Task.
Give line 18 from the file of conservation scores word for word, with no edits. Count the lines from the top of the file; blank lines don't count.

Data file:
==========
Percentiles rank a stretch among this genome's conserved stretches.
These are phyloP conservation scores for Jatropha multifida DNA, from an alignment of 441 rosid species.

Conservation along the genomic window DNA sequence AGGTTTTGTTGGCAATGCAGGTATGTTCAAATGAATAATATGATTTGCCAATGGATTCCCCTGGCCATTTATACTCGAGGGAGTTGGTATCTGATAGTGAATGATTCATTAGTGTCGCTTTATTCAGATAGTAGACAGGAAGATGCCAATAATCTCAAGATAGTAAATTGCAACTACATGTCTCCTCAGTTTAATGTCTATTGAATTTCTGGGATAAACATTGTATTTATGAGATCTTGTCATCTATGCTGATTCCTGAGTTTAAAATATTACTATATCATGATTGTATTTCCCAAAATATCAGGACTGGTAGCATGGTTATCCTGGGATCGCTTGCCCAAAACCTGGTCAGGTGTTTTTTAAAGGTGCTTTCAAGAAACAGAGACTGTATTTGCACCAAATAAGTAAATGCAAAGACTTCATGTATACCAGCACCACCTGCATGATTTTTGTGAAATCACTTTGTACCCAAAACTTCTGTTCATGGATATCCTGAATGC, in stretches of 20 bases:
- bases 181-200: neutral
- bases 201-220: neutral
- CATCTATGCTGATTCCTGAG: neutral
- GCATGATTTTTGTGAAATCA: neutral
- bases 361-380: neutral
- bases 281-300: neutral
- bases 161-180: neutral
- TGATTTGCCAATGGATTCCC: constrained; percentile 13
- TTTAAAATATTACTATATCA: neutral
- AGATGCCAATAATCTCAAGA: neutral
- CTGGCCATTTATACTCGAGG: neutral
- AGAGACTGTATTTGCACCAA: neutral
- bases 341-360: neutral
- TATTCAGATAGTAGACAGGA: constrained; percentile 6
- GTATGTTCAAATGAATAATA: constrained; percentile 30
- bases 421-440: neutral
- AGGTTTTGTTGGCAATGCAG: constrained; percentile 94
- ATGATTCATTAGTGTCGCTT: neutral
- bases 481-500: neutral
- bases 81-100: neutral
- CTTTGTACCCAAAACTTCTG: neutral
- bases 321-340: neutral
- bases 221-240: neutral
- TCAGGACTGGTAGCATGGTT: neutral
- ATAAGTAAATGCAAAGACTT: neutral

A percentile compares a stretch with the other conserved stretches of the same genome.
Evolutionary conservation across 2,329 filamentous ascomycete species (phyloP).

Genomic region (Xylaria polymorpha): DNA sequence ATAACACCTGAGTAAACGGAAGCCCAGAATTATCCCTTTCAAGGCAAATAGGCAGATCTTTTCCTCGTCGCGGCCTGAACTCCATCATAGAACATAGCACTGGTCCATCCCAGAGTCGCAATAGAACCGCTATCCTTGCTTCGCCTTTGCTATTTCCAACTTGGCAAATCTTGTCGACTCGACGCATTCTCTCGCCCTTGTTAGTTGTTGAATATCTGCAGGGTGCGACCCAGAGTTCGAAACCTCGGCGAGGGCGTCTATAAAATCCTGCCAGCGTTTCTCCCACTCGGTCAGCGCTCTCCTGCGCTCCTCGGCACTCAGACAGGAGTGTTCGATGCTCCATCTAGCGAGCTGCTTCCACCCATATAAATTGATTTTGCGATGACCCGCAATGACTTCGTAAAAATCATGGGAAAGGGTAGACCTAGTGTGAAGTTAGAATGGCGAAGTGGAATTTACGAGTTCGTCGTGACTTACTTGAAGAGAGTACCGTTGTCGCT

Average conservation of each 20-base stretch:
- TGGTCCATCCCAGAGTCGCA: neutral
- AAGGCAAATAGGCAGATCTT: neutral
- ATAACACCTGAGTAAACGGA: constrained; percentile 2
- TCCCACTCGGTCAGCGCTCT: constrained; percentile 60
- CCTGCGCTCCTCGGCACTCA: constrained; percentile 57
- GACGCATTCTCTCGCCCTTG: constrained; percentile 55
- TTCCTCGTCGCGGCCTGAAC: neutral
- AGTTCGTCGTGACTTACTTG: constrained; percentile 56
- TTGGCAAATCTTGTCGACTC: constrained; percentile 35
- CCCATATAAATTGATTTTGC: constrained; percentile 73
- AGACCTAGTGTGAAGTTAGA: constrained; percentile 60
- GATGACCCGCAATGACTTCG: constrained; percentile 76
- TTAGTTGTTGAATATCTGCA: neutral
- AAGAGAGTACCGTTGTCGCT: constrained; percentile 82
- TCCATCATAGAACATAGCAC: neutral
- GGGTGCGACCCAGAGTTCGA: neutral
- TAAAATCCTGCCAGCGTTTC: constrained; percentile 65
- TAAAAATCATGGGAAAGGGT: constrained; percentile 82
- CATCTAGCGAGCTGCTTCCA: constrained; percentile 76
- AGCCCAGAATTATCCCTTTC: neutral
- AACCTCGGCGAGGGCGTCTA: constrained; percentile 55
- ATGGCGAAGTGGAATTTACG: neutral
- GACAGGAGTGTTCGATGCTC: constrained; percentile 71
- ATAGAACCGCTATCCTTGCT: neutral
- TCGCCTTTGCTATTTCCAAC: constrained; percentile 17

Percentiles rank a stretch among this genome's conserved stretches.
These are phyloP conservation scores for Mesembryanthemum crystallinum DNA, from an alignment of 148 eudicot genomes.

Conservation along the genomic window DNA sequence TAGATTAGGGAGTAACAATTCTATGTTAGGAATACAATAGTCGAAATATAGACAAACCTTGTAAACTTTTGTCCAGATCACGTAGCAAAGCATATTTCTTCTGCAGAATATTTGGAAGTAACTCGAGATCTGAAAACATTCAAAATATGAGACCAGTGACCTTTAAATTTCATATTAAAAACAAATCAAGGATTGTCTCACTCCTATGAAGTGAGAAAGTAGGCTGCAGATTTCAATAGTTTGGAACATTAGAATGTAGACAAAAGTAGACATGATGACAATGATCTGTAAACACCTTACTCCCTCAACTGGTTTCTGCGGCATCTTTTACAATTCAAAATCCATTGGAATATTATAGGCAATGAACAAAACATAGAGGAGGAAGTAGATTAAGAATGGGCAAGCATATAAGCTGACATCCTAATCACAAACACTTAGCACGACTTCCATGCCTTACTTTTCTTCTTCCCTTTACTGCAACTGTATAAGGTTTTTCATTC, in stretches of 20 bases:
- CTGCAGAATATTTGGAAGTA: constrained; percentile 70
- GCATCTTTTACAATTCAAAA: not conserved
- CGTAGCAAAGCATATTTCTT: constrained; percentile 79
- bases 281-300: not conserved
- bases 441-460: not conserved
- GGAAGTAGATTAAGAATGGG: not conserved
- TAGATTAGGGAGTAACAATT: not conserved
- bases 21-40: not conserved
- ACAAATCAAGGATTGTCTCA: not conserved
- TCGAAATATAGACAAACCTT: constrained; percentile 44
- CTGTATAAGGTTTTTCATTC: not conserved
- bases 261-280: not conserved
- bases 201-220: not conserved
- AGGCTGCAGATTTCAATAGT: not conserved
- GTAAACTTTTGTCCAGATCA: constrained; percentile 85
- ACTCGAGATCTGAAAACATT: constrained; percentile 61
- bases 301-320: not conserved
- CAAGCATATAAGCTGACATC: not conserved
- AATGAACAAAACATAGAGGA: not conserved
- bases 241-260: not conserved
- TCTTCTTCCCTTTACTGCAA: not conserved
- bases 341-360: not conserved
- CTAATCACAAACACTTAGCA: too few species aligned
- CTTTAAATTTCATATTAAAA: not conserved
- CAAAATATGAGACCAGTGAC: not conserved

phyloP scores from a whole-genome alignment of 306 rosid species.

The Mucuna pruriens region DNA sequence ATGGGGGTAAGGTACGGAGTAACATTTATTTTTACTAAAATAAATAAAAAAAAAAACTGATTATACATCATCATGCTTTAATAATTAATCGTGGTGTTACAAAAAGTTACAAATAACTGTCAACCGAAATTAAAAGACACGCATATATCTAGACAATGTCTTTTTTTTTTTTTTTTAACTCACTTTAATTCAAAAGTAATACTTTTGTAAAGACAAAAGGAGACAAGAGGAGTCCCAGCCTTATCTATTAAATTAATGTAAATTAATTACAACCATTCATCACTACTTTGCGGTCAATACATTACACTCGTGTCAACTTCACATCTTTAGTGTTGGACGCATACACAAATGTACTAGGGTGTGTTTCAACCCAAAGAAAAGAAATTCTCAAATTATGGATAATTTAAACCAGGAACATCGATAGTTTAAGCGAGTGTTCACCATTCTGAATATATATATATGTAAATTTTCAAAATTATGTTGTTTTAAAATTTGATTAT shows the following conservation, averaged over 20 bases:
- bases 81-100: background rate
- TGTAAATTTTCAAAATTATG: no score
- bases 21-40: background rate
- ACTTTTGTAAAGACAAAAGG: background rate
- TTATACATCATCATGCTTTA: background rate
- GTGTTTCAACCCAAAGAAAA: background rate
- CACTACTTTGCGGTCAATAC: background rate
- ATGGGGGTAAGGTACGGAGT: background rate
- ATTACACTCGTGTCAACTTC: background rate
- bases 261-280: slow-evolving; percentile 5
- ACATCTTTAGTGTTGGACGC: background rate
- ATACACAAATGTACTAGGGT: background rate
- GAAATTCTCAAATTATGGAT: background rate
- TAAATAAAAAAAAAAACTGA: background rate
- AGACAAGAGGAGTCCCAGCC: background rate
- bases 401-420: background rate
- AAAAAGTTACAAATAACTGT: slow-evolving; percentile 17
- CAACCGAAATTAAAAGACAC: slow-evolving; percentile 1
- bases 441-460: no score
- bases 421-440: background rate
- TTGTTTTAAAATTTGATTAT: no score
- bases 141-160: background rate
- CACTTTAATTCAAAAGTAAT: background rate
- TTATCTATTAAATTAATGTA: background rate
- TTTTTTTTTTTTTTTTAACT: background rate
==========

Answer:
- GTATGTTCAAATGAATAATA: constrained; percentile 30